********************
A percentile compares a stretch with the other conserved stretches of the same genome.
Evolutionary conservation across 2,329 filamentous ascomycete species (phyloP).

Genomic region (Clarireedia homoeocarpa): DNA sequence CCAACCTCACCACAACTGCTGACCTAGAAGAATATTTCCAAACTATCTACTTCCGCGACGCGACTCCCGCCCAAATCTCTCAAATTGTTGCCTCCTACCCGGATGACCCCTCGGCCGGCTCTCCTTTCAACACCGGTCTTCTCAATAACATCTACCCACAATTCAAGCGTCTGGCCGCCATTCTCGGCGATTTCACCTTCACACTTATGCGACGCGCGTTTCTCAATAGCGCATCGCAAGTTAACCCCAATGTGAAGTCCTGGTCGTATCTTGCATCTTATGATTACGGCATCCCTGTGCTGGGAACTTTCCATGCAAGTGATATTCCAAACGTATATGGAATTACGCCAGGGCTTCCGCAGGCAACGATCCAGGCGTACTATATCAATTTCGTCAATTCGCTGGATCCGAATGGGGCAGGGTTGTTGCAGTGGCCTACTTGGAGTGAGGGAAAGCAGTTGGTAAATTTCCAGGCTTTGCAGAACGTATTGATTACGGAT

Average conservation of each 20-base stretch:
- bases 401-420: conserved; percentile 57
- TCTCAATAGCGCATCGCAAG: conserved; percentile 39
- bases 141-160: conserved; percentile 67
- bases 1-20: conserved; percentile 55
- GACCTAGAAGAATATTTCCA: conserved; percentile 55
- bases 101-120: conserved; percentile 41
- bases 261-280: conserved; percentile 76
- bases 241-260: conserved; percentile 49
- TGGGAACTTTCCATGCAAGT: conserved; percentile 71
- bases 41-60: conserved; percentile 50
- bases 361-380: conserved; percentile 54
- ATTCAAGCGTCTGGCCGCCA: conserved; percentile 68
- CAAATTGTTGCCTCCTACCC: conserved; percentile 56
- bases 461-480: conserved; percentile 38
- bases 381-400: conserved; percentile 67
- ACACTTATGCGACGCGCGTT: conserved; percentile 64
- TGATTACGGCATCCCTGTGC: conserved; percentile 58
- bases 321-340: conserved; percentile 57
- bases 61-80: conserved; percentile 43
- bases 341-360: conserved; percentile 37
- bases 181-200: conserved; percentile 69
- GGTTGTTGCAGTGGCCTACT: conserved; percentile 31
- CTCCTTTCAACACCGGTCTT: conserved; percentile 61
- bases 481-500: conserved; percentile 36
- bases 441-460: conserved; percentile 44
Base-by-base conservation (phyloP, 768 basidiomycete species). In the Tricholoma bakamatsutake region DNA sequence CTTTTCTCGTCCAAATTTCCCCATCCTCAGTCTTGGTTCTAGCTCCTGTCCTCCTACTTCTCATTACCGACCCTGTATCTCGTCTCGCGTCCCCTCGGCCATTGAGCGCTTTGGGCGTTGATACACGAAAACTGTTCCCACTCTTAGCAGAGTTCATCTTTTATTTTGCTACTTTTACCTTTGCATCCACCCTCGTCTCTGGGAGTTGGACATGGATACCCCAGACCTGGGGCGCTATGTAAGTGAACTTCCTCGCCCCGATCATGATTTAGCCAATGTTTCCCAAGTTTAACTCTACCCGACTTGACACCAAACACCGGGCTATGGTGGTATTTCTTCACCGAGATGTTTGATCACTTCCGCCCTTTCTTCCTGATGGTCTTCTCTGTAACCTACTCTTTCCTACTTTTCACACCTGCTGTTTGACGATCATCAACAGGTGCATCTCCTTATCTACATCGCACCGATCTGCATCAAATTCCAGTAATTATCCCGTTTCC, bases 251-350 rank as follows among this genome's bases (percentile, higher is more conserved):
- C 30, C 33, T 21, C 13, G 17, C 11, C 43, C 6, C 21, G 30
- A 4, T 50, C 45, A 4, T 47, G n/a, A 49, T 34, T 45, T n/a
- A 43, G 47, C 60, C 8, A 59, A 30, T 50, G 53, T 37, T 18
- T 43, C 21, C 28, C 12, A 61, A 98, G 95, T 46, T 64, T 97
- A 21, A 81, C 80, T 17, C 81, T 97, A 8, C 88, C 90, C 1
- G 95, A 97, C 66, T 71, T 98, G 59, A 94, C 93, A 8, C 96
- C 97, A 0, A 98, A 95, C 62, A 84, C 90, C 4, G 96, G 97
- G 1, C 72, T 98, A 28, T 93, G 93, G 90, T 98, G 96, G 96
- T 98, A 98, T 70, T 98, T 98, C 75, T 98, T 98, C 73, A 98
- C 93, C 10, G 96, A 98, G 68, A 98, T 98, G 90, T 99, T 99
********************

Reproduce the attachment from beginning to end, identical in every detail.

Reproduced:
A percentile compares a stretch with the other conserved stretches of the same genome.
Evolutionary conservation across 2,329 filamentous ascomycete species (phyloP).

Genomic region (Clarireedia homoeocarpa): DNA sequence CCAACCTCACCACAACTGCTGACCTAGAAGAATATTTCCAAACTATCTACTTCCGCGACGCGACTCCCGCCCAAATCTCTCAAATTGTTGCCTCCTACCCGGATGACCCCTCGGCCGGCTCTCCTTTCAACACCGGTCTTCTCAATAACATCTACCCACAATTCAAGCGTCTGGCCGCCATTCTCGGCGATTTCACCTTCACACTTATGCGACGCGCGTTTCTCAATAGCGCATCGCAAGTTAACCCCAATGTGAAGTCCTGGTCGTATCTTGCATCTTATGATTACGGCATCCCTGTGCTGGGAACTTTCCATGCAAGTGATATTCCAAACGTATATGGAATTACGCCAGGGCTTCCGCAGGCAACGATCCAGGCGTACTATATCAATTTCGTCAATTCGCTGGATCCGAATGGGGCAGGGTTGTTGCAGTGGCCTACTTGGAGTGAGGGAAAGCAGTTGGTAAATTTCCAGGCTTTGCAGAACGTATTGATTACGGAT

Average conservation of each 20-base stretch:
- bases 401-420: conserved; percentile 57
- TCTCAATAGCGCATCGCAAG: conserved; percentile 39
- bases 141-160: conserved; percentile 67
- bases 1-20: conserved; percentile 55
- GACCTAGAAGAATATTTCCA: conserved; percentile 55
- bases 101-120: conserved; percentile 41
- bases 261-280: conserved; percentile 76
- bases 241-260: conserved; percentile 49
- TGGGAACTTTCCATGCAAGT: conserved; percentile 71
- bases 41-60: conserved; percentile 50
- bases 361-380: conserved; percentile 54
- ATTCAAGCGTCTGGCCGCCA: conserved; percentile 68
- CAAATTGTTGCCTCCTACCC: conserved; percentile 56
- bases 461-480: conserved; percentile 38
- bases 381-400: conserved; percentile 67
- ACACTTATGCGACGCGCGTT: conserved; percentile 64
- TGATTACGGCATCCCTGTGC: conserved; percentile 58
- bases 321-340: conserved; percentile 57
- bases 61-80: conserved; percentile 43
- bases 341-360: conserved; percentile 37
- bases 181-200: conserved; percentile 69
- GGTTGTTGCAGTGGCCTACT: conserved; percentile 31
- CTCCTTTCAACACCGGTCTT: conserved; percentile 61
- bases 481-500: conserved; percentile 36
- bases 441-460: conserved; percentile 44
Base-by-base conservation (phyloP, 768 basidiomycete species). In the Tricholoma bakamatsutake region DNA sequence CTTTTCTCGTCCAAATTTCCCCATCCTCAGTCTTGGTTCTAGCTCCTGTCCTCCTACTTCTCATTACCGACCCTGTATCTCGTCTCGCGTCCCCTCGGCCATTGAGCGCTTTGGGCGTTGATACACGAAAACTGTTCCCACTCTTAGCAGAGTTCATCTTTTATTTTGCTACTTTTACCTTTGCATCCACCCTCGTCTCTGGGAGTTGGACATGGATACCCCAGACCTGGGGCGCTATGTAAGTGAACTTCCTCGCCCCGATCATGATTTAGCCAATGTTTCCCAAGTTTAACTCTACCCGACTTGACACCAAACACCGGGCTATGGTGGTATTTCTTCACCGAGATGTTTGATCACTTCCGCCCTTTCTTCCTGATGGTCTTCTCTGTAACCTACTCTTTCCTACTTTTCACACCTGCTGTTTGACGATCATCAACAGGTGCATCTCCTTATCTACATCGCACCGATCTGCATCAAATTCCAGTAATTATCCCGTTTCC, bases 251-350 rank as follows among this genome's bases (percentile, higher is more conserved):
- C 30, C 33, T 21, C 13, G 17, C 11, C 43, C 6, C 21, G 30
- A 4, T 50, C 45, A 4, T 47, G n/a, A 49, T 34, T 45, T n/a
- A 43, G 47, C 60, C 8, A 59, A 30, T 50, G 53, T 37, T 18
- T 43, C 21, C 28, C 12, A 61, A 98, G 95, T 46, T 64, T 97
- A 21, A 81, C 80, T 17, C 81, T 97, A 8, C 88, C 90, C 1
- G 95, A 97, C 66, T 71, T 98, G 59, A 94, C 93, A 8, C 96
- C 97, A 0, A 98, A 95, C 62, A 84, C 90, C 4, G 96, G 97
- G 1, C 72, T 98, A 28, T 93, G 93, G 90, T 98, G 96, G 96
- T 98, A 98, T 70, T 98, T 98, C 75, T 98, T 98, C 73, A 98
- C 93, C 10, G 96, A 98, G 68, A 98, T 98, G 90, T 99, T 99